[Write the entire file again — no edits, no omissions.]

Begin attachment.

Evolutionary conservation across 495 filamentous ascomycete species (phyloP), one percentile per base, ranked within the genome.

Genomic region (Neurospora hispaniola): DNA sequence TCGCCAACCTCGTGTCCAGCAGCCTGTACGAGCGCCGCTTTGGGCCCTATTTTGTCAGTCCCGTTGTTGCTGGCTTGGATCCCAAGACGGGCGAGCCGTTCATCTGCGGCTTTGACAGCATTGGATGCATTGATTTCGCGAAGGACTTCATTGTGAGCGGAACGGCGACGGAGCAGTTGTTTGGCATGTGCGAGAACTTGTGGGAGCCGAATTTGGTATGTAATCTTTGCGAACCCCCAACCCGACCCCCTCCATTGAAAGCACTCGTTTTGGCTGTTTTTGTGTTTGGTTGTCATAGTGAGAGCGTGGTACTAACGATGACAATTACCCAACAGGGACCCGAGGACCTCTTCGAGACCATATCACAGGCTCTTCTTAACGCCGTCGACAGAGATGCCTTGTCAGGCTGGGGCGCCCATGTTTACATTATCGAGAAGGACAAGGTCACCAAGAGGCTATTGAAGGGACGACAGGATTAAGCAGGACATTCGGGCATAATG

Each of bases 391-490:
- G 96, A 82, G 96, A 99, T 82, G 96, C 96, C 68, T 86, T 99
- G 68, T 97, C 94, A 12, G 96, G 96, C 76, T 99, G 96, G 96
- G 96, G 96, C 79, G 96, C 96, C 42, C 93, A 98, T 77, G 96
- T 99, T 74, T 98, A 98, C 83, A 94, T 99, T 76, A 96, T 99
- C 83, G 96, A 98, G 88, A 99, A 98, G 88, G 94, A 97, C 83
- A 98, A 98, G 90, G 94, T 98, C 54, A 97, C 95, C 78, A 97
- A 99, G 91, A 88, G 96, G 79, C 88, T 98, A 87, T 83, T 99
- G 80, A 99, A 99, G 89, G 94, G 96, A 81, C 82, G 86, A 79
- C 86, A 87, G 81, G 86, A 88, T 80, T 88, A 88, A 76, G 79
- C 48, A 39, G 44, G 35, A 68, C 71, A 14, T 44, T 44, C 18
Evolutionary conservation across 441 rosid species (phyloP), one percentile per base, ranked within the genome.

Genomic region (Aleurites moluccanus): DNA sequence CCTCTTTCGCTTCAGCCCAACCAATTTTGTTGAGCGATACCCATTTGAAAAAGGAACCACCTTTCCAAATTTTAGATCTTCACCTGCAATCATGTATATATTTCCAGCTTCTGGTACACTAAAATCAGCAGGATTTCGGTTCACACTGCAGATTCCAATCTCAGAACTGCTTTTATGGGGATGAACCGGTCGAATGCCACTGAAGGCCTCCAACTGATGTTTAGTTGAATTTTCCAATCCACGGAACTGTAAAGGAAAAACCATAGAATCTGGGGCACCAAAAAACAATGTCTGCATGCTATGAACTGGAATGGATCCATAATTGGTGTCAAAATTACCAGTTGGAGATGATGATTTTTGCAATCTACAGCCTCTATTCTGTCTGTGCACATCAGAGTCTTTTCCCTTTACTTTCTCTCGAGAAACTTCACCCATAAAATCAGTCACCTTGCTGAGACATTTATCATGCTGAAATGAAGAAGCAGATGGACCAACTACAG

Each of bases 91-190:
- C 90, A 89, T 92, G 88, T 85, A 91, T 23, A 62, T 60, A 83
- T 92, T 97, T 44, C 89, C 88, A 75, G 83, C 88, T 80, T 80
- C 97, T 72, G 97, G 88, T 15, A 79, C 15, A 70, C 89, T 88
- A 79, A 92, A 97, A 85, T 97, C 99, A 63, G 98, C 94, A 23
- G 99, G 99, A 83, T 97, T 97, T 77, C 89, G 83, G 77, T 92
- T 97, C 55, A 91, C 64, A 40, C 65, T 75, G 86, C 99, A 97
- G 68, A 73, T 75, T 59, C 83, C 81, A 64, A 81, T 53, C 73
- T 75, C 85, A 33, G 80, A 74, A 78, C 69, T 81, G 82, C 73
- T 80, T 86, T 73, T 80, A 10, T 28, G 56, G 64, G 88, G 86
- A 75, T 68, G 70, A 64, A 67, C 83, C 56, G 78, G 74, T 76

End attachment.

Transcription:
Evolutionary conservation across 495 filamentous ascomycete species (phyloP), one percentile per base, ranked within the genome.

Genomic region (Neurospora hispaniola): DNA sequence TCGCCAACCTCGTGTCCAGCAGCCTGTACGAGCGCCGCTTTGGGCCCTATTTTGTCAGTCCCGTTGTTGCTGGCTTGGATCCCAAGACGGGCGAGCCGTTCATCTGCGGCTTTGACAGCATTGGATGCATTGATTTCGCGAAGGACTTCATTGTGAGCGGAACGGCGACGGAGCAGTTGTTTGGCATGTGCGAGAACTTGTGGGAGCCGAATTTGGTATGTAATCTTTGCGAACCCCCAACCCGACCCCCTCCATTGAAAGCACTCGTTTTGGCTGTTTTTGTGTTTGGTTGTCATAGTGAGAGCGTGGTACTAACGATGACAATTACCCAACAGGGACCCGAGGACCTCTTCGAGACCATATCACAGGCTCTTCTTAACGCCGTCGACAGAGATGCCTTGTCAGGCTGGGGCGCCCATGTTTACATTATCGAGAAGGACAAGGTCACCAAGAGGCTATTGAAGGGACGACAGGATTAAGCAGGACATTCGGGCATAATG

Each of bases 391-490:
- G 96, A 82, G 96, A 99, T 82, G 96, C 96, C 68, T 86, T 99
- G 68, T 97, C 94, A 12, G 96, G 96, C 76, T 99, G 96, G 96
- G 96, G 96, C 79, G 96, C 96, C 42, C 93, A 98, T 77, G 96
- T 99, T 74, T 98, A 98, C 83, A 94, T 99, T 76, A 96, T 99
- C 83, G 96, A 98, G 88, A 99, A 98, G 88, G 94, A 97, C 83
- A 98, A 98, G 90, G 94, T 98, C 54, A 97, C 95, C 78, A 97
- A 99, G 91, A 88, G 96, G 79, C 88, T 98, A 87, T 83, T 99
- G 80, A 99, A 99, G 89, G 94, G 96, A 81, C 82, G 86, A 79
- C 86, A 87, G 81, G 86, A 88, T 80, T 88, A 88, A 76, G 79
- C 48, A 39, G 44, G 35, A 68, C 71, A 14, T 44, T 44, C 18
Evolutionary conservation across 441 rosid species (phyloP), one percentile per base, ranked within the genome.

Genomic region (Aleurites moluccanus): DNA sequence CCTCTTTCGCTTCAGCCCAACCAATTTTGTTGAGCGATACCCATTTGAAAAAGGAACCACCTTTCCAAATTTTAGATCTTCACCTGCAATCATGTATATATTTCCAGCTTCTGGTACACTAAAATCAGCAGGATTTCGGTTCACACTGCAGATTCCAATCTCAGAACTGCTTTTATGGGGATGAACCGGTCGAATGCCACTGAAGGCCTCCAACTGATGTTTAGTTGAATTTTCCAATCCACGGAACTGTAAAGGAAAAACCATAGAATCTGGGGCACCAAAAAACAATGTCTGCATGCTATGAACTGGAATGGATCCATAATTGGTGTCAAAATTACCAGTTGGAGATGATGATTTTTGCAATCTACAGCCTCTATTCTGTCTGTGCACATCAGAGTCTTTTCCCTTTACTTTCTCTCGAGAAACTTCACCCATAAAATCAGTCACCTTGCTGAGACATTTATCATGCTGAAATGAAGAAGCAGATGGACCAACTACAG

Each of bases 91-190:
- C 90, A 89, T 92, G 88, T 85, A 91, T 23, A 62, T 60, A 83
- T 92, T 97, T 44, C 89, C 88, A 75, G 83, C 88, T 80, T 80
- C 97, T 72, G 97, G 88, T 15, A 79, C 15, A 70, C 89, T 88
- A 79, A 92, A 97, A 85, T 97, C 99, A 63, G 98, C 94, A 23
- G 99, G 99, A 83, T 97, T 97, T 77, C 89, G 83, G 77, T 92
- T 97, C 55, A 91, C 64, A 40, C 65, T 75, G 86, C 99, A 97
- G 68, A 73, T 75, T 59, C 83, C 81, A 64, A 81, T 53, C 73
- T 75, C 85, A 33, G 80, A 74, A 78, C 69, T 81, G 82, C 73
- T 80, T 86, T 73, T 80, A 10, T 28, G 56, G 64, G 88, G 86
- A 75, T 68, G 70, A 64, A 67, C 83, C 56, G 78, G 74, T 76